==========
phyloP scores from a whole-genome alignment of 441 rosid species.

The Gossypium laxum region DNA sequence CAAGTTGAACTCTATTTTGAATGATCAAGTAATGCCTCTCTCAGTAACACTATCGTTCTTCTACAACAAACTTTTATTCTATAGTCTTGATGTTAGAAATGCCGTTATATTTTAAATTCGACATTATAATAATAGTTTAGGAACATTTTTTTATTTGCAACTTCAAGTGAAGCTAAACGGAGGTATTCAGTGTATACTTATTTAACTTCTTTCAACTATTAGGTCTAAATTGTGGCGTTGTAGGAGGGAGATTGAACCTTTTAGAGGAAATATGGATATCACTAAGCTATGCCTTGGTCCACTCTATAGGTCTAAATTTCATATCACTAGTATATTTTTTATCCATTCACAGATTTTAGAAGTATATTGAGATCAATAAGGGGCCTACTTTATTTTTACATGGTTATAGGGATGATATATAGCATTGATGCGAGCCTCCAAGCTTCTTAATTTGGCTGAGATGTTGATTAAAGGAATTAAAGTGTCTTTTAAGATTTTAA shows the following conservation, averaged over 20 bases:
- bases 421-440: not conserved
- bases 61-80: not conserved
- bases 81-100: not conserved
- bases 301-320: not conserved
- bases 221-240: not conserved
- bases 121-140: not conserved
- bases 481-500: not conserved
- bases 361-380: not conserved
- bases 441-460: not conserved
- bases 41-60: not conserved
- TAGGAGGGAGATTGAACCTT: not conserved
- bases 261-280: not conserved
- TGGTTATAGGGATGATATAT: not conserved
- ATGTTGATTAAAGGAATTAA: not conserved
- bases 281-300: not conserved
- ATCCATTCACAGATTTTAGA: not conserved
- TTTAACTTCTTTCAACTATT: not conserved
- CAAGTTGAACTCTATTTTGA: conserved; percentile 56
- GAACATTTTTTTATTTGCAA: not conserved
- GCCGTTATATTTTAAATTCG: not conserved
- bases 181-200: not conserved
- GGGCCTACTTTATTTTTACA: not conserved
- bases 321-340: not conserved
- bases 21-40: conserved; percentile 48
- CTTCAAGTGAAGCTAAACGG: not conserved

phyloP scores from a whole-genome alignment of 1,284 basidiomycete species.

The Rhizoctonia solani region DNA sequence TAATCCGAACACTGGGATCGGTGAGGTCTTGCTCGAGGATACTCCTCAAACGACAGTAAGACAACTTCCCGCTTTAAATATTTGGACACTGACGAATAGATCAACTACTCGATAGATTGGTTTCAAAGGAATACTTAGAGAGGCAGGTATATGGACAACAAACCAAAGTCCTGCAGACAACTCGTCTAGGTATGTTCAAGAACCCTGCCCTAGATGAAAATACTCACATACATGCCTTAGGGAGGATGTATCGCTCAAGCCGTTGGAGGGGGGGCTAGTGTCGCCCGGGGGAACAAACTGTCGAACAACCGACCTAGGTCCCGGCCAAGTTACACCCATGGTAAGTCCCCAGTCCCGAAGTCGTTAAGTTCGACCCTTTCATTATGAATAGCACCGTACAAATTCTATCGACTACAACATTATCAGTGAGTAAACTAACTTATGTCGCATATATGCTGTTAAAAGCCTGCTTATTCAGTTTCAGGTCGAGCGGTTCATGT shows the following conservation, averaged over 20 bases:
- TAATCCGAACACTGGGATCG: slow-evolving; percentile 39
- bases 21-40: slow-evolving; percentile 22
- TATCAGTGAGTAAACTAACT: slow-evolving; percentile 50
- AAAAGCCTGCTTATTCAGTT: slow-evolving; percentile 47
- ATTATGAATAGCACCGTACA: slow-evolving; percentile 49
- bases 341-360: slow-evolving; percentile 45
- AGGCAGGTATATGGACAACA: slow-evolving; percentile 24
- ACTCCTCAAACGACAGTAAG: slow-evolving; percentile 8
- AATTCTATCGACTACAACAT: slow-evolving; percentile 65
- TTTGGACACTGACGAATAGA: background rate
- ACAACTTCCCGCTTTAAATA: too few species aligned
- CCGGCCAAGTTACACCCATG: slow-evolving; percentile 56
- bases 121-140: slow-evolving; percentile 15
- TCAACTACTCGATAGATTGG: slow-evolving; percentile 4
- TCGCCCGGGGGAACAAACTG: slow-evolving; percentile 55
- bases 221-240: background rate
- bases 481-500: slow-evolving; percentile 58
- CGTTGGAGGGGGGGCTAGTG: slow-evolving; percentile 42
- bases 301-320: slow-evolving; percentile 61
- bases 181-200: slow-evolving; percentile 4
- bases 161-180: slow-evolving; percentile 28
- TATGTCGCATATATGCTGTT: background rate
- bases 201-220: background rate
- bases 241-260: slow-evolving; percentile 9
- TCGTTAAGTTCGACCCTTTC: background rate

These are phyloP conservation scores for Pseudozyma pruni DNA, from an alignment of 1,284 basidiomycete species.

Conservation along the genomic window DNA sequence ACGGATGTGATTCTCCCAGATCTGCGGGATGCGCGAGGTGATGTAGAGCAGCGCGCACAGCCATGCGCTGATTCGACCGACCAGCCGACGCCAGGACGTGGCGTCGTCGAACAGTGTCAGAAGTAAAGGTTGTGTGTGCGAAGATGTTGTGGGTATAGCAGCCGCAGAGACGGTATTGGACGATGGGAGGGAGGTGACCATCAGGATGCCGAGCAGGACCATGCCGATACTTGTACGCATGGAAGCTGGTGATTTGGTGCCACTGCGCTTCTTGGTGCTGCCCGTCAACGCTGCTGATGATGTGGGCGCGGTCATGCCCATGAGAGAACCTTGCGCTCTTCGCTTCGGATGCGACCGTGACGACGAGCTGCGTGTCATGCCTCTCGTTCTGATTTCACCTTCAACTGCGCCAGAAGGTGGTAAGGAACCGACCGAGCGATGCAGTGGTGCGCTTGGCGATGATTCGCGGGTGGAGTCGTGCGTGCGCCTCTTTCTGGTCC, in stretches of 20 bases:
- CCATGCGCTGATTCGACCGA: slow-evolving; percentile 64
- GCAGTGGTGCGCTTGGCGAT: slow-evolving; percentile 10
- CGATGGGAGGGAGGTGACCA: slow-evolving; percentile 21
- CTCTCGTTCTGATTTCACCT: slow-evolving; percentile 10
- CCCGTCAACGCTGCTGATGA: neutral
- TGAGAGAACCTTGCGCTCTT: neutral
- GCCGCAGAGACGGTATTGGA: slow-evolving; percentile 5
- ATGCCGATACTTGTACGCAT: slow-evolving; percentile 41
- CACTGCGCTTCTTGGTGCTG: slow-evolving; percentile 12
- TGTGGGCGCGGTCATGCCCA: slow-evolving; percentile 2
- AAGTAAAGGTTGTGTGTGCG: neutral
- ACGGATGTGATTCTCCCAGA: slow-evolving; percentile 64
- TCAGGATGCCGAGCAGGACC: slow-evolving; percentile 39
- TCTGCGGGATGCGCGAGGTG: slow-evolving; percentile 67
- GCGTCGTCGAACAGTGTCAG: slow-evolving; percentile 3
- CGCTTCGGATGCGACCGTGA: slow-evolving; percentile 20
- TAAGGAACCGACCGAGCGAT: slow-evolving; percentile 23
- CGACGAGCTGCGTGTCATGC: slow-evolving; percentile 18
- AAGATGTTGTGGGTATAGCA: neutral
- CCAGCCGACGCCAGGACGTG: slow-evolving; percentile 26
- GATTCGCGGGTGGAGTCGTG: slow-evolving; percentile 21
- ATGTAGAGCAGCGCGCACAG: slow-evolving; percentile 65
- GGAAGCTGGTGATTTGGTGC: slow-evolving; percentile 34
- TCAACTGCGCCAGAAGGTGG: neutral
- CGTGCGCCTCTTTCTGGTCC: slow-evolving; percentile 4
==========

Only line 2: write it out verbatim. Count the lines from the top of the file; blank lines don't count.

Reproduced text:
The Gossypium laxum region DNA sequence CAAGTTGAACTCTATTTTGAATGATCAAGTAATGCCTCTCTCAGTAACACTATCGTTCTTCTACAACAAACTTTTATTCTATAGTCTTGATGTTAGAAATGCCGTTATATTTTAAATTCGACATTATAATAATAGTTTAGGAACATTTTTTTATTTGCAACTTCAAGTGAAGCTAAACGGAGGTATTCAGTGTATACTTATTTAACTTCTTTCAACTATTAGGTCTAAATTGTGGCGTTGTAGGAGGGAGATTGAACCTTTTAGAGGAAATATGGATATCACTAAGCTATGCCTTGGTCCACTCTATAGGTCTAAATTTCATATCACTAGTATATTTTTTATCCATTCACAGATTTTAGAAGTATATTGAGATCAATAAGGGGCCTACTTTATTTTTACATGGTTATAGGGATGATATATAGCATTGATGCGAGCCTCCAAGCTTCTTAATTTGGCTGAGATGTTGATTAAAGGAATTAAAGTGTCTTTTAAGATTTTAA shows the following conservation, averaged over 20 bases: